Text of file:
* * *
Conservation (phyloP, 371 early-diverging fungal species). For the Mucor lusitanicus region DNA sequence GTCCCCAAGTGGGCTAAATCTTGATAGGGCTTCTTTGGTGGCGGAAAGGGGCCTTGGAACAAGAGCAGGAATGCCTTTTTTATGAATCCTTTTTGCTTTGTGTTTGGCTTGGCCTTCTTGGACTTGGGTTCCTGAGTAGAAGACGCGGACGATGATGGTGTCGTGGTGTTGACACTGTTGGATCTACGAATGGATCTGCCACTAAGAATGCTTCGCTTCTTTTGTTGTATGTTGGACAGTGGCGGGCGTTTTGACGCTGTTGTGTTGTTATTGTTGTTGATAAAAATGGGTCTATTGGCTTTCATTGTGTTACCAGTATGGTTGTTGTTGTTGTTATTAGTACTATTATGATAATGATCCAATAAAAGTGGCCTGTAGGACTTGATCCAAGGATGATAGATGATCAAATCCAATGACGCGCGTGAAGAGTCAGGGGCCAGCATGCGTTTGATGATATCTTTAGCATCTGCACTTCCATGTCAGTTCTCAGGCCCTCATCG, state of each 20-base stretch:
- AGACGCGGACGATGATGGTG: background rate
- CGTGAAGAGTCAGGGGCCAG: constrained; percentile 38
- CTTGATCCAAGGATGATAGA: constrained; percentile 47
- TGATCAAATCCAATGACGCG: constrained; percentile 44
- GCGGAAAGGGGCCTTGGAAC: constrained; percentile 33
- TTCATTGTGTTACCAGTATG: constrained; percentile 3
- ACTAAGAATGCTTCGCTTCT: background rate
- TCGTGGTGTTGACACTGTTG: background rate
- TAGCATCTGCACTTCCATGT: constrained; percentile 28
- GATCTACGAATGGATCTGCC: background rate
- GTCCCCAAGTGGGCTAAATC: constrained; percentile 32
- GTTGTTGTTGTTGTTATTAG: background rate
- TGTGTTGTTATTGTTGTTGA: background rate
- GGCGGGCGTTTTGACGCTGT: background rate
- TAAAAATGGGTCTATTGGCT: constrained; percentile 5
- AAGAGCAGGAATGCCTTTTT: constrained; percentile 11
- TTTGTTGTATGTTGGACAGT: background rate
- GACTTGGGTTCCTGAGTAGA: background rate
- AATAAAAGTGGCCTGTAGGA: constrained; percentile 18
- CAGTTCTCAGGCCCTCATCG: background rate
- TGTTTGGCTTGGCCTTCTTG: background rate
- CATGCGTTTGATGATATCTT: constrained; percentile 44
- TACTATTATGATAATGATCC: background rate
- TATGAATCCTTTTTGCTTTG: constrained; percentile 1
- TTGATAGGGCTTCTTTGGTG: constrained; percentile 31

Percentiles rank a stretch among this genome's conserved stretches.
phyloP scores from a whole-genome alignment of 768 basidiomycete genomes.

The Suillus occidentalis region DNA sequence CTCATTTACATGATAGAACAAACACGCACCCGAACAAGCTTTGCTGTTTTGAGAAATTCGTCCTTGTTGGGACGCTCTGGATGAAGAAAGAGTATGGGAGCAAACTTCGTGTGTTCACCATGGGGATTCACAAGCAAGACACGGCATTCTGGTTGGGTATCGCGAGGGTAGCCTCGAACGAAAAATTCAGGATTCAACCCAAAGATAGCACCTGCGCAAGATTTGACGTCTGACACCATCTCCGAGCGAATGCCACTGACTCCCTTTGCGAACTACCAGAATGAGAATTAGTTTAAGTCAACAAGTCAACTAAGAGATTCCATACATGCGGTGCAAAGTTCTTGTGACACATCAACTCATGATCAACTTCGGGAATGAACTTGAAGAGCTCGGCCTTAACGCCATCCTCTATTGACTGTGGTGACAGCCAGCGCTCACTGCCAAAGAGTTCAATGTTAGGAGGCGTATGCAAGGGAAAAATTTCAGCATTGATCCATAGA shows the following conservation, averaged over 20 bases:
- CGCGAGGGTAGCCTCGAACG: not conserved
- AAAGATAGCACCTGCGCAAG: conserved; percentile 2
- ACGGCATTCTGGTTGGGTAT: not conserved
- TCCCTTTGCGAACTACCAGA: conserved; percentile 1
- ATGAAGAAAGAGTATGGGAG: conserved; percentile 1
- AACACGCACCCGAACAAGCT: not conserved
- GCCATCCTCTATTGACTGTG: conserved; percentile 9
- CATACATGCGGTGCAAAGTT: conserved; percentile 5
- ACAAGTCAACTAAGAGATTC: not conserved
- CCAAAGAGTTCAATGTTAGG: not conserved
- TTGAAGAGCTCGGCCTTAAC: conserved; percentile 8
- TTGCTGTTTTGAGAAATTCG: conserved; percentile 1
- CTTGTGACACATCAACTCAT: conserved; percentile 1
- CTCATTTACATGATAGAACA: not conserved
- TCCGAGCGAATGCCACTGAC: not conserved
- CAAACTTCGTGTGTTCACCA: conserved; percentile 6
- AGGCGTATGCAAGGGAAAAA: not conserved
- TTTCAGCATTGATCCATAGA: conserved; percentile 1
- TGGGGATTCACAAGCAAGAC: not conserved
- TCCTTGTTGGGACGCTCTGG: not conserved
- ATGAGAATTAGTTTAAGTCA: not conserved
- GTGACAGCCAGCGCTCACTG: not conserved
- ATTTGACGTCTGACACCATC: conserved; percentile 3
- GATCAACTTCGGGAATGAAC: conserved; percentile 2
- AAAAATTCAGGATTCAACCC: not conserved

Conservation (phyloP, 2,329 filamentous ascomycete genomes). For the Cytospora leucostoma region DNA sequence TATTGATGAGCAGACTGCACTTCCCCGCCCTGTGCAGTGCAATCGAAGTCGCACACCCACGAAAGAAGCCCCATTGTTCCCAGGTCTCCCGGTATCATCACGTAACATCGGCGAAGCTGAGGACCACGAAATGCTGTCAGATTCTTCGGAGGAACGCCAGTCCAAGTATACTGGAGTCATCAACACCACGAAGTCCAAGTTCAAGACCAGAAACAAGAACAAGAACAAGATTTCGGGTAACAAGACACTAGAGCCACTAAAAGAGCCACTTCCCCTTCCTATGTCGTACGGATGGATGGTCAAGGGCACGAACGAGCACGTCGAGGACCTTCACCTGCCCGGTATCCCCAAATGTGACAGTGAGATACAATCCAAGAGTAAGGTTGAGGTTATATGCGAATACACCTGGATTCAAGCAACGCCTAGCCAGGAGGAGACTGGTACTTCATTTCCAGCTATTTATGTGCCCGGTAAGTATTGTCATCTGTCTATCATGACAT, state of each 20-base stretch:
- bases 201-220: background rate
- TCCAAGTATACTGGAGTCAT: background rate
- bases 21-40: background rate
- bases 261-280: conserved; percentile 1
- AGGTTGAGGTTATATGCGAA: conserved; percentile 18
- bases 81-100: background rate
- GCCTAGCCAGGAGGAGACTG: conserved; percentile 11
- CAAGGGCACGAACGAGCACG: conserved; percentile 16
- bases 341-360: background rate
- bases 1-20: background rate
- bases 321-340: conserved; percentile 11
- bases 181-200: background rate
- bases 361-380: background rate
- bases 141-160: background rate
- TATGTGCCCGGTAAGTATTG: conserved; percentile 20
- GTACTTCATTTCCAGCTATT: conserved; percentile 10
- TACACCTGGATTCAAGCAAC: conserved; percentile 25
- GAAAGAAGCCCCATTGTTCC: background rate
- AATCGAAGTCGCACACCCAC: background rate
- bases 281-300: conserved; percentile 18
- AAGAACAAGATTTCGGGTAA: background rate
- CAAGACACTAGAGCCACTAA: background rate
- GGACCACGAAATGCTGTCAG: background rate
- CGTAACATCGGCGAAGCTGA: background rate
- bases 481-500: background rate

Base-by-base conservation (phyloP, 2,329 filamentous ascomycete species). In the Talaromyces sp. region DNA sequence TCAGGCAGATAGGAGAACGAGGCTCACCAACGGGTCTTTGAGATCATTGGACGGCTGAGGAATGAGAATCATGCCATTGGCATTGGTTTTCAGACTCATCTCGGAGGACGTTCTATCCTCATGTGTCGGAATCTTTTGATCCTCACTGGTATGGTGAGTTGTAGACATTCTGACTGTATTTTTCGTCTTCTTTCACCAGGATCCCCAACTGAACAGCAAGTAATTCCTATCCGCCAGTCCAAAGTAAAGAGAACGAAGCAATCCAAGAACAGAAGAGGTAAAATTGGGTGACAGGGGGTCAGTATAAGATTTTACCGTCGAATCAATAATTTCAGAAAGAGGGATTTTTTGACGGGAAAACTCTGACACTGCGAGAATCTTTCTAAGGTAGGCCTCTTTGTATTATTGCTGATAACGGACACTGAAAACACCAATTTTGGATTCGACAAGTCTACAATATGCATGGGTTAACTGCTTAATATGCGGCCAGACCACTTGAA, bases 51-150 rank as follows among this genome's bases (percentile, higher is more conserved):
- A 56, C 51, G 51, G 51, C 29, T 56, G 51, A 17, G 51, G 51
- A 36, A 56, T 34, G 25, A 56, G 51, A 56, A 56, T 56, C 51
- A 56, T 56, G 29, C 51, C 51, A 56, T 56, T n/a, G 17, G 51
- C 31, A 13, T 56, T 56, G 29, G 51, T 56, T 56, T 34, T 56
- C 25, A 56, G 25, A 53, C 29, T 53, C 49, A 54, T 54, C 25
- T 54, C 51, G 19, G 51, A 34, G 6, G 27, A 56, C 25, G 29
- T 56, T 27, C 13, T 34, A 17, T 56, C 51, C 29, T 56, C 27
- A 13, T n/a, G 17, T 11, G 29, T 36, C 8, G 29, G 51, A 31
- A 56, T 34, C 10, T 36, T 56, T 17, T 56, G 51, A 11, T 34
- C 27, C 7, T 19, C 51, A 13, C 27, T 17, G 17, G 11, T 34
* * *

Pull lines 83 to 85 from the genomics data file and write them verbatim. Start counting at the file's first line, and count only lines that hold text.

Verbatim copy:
- A 36, A 56, T 34, G 25, A 56, G 51, A 56, A 56, T 56, C 51
- A 56, T 56, G 29, C 51, C 51, A 56, T 56, T n/a, G 17, G 51
- C 31, A 13, T 56, T 56, G 29, G 51, T 56, T 56, T 34, T 56